Only one idea of temperament design (The Four Temperaments) has lived through the ages and never died. It has risen and fallen in popularity over the ages, as most ideas do. We can see its appeal and confirmation in widely different cultures and many countries. It has appealed to the common man and the intellectual elite alike throughout the centuries and influenced literature. Roback’s A Bibliography of Character and Personality (1927) lists near 5,000 articles evidencing the vast and consistent nature of the accumulated evidence. Literature on the four temperaments has bloomed since then with an ever increasing interest. This theory never died.
Dating back to Ezekiel, this theory never died
In the days of Hippocrates (named the father of temperament) and his contemporary Plato (who sees the ideal society through the eyes of the four temperaments), it began its ascension. Aristotle, Plato’s star student who surpassed him in fame, further established its hold on the world that followed his influence for centuries. Ezekiel, who predated them, skillfully wrote in apocryphal style, giving us the first glimpse of their influence in Jewish and early Christian literature under the then-common name of the “four faces of humanity.” It continued its influence through the ages and appears in the works of the greatest novelists to this present day.
The reason this theory never died
The original theory of the Four Temperaments has never died due in large part to its constant appeal as a true representation of the inner world that shapes the lives of human beings. That inner world of the psyche or soul, hidden from many but sensed by all who pay attention to its influences, quietly shows itself through our temperament’s urges.
Even the skeptics saw its value
Even the likes of David Hume, the ultimate philosophical skeptic of the 18th century, wrote of the four humours (temperaments), citing how they unravel all of the “intricacies of our nature.” I mention him because he has profound influence on the negative pessimism and doubts of our present culture. Some see him as the father of this age of skepticism and he was known also for his pessimistic melancholy. The current rise in youth suicides is potent evidence of this growing pessimism with life.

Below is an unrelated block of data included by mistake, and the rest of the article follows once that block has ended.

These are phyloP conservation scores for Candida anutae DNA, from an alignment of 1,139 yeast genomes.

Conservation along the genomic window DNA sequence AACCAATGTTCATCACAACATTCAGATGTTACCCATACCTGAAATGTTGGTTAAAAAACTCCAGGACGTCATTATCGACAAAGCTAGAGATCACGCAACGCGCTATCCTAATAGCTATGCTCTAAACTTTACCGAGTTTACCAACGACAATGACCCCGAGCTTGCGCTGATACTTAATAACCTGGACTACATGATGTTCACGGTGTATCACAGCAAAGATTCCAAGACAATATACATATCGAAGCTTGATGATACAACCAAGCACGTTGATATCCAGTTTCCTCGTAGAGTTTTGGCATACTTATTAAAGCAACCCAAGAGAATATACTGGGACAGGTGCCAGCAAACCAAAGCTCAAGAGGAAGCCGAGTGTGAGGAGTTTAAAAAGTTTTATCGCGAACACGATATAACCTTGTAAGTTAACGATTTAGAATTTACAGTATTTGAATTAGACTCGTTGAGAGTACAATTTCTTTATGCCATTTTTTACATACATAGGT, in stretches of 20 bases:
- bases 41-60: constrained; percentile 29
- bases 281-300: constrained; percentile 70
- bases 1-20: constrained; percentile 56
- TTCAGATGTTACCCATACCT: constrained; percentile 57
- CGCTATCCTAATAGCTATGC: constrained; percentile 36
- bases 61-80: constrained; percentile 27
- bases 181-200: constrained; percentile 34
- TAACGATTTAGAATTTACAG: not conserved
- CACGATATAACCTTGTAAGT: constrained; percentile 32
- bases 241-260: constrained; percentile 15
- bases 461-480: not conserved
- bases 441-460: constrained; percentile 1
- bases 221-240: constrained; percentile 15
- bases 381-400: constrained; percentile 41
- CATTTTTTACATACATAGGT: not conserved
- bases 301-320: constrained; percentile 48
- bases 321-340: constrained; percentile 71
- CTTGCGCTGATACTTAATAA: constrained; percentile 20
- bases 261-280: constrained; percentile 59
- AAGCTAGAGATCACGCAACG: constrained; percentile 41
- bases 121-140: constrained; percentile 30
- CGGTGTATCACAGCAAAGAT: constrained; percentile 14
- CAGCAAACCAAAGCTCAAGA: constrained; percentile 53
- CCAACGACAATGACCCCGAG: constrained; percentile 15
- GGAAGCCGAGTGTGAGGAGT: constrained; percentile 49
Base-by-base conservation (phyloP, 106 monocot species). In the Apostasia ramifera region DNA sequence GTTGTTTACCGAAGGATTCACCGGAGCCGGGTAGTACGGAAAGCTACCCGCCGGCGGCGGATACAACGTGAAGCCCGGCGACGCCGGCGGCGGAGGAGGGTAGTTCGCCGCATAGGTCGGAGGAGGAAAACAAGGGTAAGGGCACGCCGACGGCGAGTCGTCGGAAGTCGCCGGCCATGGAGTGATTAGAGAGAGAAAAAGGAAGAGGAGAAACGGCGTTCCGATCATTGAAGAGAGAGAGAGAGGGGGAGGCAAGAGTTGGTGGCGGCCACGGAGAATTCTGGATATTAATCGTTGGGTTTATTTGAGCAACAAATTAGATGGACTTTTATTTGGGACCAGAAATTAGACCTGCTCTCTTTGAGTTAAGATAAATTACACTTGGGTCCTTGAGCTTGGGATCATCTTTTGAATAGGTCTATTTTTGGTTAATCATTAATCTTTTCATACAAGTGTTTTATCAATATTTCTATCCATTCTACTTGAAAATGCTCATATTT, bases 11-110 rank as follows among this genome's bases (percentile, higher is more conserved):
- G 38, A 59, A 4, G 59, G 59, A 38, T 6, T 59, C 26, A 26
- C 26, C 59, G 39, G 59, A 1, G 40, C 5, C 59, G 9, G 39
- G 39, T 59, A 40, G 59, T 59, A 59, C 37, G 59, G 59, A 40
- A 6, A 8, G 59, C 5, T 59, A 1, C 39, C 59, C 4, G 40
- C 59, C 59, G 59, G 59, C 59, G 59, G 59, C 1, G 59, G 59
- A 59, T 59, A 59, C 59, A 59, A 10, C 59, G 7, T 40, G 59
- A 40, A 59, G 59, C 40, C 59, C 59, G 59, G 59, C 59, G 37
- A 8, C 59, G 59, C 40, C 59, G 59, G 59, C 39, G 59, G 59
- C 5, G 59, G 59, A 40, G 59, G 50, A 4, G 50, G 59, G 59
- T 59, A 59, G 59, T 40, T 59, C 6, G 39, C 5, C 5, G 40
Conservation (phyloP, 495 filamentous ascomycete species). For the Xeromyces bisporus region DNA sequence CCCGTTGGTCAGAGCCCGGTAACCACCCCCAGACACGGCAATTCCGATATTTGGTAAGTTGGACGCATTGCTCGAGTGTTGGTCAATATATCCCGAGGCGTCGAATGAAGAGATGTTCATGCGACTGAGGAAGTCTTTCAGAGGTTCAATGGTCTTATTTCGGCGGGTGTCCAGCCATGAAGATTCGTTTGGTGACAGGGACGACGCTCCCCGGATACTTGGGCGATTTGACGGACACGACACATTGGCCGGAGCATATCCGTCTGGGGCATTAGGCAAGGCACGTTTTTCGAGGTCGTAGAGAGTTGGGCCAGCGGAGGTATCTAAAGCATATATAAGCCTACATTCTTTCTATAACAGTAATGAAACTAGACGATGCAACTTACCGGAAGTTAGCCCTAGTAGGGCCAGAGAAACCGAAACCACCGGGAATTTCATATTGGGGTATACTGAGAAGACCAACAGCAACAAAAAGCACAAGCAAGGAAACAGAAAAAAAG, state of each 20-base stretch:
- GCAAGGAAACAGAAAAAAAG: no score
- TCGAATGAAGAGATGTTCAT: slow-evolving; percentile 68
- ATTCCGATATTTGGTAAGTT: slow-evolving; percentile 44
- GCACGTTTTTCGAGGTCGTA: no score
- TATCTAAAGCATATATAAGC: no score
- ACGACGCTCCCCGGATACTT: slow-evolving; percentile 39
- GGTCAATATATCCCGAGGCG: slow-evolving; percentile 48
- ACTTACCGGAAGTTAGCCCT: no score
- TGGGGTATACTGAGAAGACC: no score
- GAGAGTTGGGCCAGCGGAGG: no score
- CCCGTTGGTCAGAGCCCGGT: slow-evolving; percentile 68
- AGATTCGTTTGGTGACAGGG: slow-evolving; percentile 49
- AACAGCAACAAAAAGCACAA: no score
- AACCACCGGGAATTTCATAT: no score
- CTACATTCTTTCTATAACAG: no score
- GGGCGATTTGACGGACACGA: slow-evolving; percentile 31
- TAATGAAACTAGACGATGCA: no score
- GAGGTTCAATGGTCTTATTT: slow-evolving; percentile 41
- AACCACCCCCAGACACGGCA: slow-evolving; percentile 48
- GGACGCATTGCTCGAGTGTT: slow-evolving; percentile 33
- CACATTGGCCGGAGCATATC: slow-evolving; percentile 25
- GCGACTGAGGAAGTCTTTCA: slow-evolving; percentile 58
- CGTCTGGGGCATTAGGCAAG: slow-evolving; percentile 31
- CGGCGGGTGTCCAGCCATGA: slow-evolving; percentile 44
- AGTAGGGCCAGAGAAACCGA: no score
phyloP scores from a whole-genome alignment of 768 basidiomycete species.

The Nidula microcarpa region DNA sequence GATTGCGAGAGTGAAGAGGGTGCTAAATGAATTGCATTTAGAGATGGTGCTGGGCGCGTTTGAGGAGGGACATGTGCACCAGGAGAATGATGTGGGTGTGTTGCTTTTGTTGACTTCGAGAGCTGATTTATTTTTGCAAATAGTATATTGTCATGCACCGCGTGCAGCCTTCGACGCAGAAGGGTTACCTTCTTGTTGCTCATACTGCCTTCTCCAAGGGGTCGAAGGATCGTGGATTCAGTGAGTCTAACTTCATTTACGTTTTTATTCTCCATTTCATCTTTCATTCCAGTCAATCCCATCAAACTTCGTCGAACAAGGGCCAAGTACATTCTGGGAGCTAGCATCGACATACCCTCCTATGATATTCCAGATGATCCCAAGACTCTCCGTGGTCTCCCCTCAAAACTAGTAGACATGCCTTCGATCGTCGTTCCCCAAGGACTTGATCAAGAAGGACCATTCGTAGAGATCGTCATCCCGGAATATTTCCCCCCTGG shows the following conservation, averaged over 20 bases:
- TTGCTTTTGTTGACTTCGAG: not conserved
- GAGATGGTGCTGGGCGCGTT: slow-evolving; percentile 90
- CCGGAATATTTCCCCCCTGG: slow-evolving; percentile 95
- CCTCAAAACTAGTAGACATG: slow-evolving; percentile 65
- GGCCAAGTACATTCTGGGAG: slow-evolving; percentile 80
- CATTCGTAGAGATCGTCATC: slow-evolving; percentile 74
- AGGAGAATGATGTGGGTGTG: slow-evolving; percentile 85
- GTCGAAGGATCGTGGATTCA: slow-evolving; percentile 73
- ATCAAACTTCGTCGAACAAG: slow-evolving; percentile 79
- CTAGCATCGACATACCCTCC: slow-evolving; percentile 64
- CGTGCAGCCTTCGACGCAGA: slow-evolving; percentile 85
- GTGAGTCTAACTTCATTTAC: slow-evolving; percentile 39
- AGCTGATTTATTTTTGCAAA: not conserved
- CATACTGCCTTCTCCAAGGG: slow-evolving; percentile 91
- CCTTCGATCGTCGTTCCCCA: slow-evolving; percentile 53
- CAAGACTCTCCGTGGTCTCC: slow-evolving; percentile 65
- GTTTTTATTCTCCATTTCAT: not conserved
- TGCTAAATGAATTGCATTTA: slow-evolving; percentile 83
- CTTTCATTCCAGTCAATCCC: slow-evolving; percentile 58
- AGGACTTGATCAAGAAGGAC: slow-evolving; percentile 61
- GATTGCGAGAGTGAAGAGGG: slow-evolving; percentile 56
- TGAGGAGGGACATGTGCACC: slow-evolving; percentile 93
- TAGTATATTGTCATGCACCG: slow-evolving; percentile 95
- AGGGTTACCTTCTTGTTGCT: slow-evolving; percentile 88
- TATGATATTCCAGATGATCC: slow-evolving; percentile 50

Other theories have come and gone
A surge of interest and belief arose for a time in the works of Ivan Pavlov (1849-1936). He proposed his theories of “Pavlovian Conditioning,” claiming to make any child into whatever he wanted them to be via environmental conditioning. His ideas soon fueled other ideas.
B. F. Skinner proposed the theory of “Operant Conditioning.” This theory championed the idea of the superiority of environmental influences over such things as temperament.
Sigmund Freud (1856-1939) also made a splash when he claimed all human urges and drives arose from only one governing sexual drive inherent in the infant . His emphasis on infantile sexuality and his methods of psychoanalysis captured the minds of many who saw them as scientific revolutions of a sort.
By no means are these ideas accepted by all. In fact, there is a growing departure from thinking in terms of a singular drive that fashions our inner core. Despite the passing fashions of these beliefs, the belief in the four temperaments was not shattered. The “four temperaments” theory never died.
A return to understanding, departure from Freud
Freud’s star student, Carl Jung, broke with him and signaled the return to understanding humans by not one dominant sexual drive but by the persistent urges of our inner core self. This led directly to the works of Meyers and Briggs who fashioned the first detailed questionnaire. The Meyers-Briggs Temperament Indicator made it possible for anyone to access a deeper understanding of their own temperament.
Now stronger than ever
Due to the work of David Keirsey, the four letters of the Meyers Briggs Indicator ( SP, SJ, NT, NF) have surfaced as the convenient symbols of the four temperaments. Now, stronger than ever is the conviction that the four temperaments accurately define the makeup of our human psyche, soul, or spirit (whichever term you prefer). Keirsey’s work has given this idea, first expressed by Ezekiel, its greatest numerical surge.
For many reasons, among them the fact that this theory never died, it deserves your earnest consideration.
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